On the heels of all the CRC goings-on down in Salem (and in various council chambers in Vancouver and Oregon City), TriMet yesterday tossed a little gasoline in the fire with some dire predictions for transit levels a decade hence. While its outlook for FY14 is essentially flat–no service restorations, no further cuts, depending on how things go; it made the claim that unless further “contract reform” were to take place, it might find itself in the position of only being able to offer 30% of the service hours that are currently offered, in 2025.
Contract reform, of course, being a nice way of saying “pay and benefit cuts for union personnel”.
TriMet also noted that without additional funding, no MAX expansions beyond Portland-Milwaukie are likely any time soon. How an expansion of the Yellow Line if and when the CRC is built would be affected is unclear–though most of the new service would be in C-TRAN territory, and the expectation is that such service would be funded by C-TRAN (a prospect which is not greeted warmly by many Clark County residents).
This claim has gotten quite a bit of pushback. ATU 757 now has a new website to contest the agency’s PR offensive (if nothing else, it’s good to see the union engaging in a little PR of their own; something that was missing under Jonathan Hunt’s tenure as union pres). MAX FAQs reprinted a blistering critique of the agency; Al continues his criticism unabated, and OPAL is skeptical (Facebook page). Cascade Policy Institute, which has been making similar claims for years now, has yet to chime in on the day’s events, but we expect their indic?v? tibi sic any time now.
So what to make of this?
Heck if we know.
The pension crisis is real…
Ignoring the particulars of TriMet, the “pension crisis” is a real problem. According to estimates, the total of unfunded state and local pension liabilities in the US is nearly $2 trillion. This doesn’t include Social Security, Medicare, or private-sector pensions.
A lot of this is driven by a combination of health care costs, Baby Boomer retirements, shrinking tax bases, boondoggles, and financially-unwise actuarial commitments; but many public agencies have long not bothered to fund pension debt, instead paying it out on as a pay-as-you-go basis. In some cases, generous pension were awarded to public employees in lieu of current pay/benefit increases–a political win-win in that employees’ effective compensation increases, and administrators don’t have to raise taxes or cut services (at the time) to cover it. TriMet’s issues are, in many ways, not unique. The City of Portland has $3.3 billion in unfunded pension obligations–a figure that dwarfs TriMet’s deficit, though Portland has a bigger tax base to draw from. PERS has been a drain on local government coffers for quite a while, as many retirees are collecting generous benefits awarded during the go-go 1990s, when the fund was making guarantees of 8% annual returns and such.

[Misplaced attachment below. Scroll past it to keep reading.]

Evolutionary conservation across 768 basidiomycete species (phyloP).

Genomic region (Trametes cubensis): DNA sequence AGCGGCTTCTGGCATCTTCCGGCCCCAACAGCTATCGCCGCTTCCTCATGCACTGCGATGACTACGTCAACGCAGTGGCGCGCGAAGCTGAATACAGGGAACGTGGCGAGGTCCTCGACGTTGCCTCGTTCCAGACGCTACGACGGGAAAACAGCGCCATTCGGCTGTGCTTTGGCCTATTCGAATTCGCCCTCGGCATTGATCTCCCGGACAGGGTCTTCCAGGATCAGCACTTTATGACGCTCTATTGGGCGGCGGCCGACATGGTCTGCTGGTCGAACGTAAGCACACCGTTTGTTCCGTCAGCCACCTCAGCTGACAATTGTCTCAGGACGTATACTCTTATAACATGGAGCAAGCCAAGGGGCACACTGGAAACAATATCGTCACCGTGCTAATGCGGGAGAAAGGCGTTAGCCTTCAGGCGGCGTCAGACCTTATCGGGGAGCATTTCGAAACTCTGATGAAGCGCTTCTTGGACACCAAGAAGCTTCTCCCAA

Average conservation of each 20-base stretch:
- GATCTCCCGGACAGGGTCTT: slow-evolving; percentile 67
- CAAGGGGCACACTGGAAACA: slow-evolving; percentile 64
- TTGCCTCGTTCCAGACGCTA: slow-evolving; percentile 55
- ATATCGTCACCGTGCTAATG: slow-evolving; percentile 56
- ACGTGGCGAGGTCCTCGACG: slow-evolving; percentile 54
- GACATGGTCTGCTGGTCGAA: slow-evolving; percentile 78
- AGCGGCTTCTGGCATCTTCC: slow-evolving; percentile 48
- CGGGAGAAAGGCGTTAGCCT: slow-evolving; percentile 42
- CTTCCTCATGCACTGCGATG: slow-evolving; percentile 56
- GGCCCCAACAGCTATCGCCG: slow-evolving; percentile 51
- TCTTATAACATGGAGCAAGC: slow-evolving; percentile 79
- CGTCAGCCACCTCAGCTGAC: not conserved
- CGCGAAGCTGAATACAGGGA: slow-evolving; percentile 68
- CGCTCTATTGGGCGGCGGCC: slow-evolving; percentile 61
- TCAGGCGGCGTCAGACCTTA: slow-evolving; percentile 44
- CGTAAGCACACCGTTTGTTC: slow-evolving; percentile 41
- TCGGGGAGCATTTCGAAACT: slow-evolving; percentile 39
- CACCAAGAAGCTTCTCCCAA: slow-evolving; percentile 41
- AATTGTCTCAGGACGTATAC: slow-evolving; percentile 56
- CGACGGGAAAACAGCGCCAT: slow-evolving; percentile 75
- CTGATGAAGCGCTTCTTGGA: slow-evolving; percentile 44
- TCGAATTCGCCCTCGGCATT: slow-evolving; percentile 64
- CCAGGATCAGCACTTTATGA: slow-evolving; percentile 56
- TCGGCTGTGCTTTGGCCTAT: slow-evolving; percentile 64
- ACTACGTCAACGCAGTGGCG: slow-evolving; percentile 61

Whether these benefits are deserved or not is largely irrelevant, as is the question of whether or not current taxpayers should be morally on the hook for debts incurred by prior generations. They represent contractual obligations of the agencies in question–and under current law, the only way for agencies to get out of them is via municipal bankruptcy. (Some cities have gone through Chapter 9–a proceeding where retirees generally do get to take a haircut, as bondholders are generally given first priority). And communities that have large mountains of such debt may face the prospect of a public services death spiral that may accelerate such an outcome–as voters decide to either move to lower-tax locales, and/or refuse to vote for taxes on the grounds that such taxes are no longer paying for public services. The Beaverton School District, for instance, is seeing its PERS payments skyrocket–but hasn’t been able to pass an operating levy in recent years–many taxpayers (including many parents with children in the district) object to a higher tax bill without corresponding improvements in service.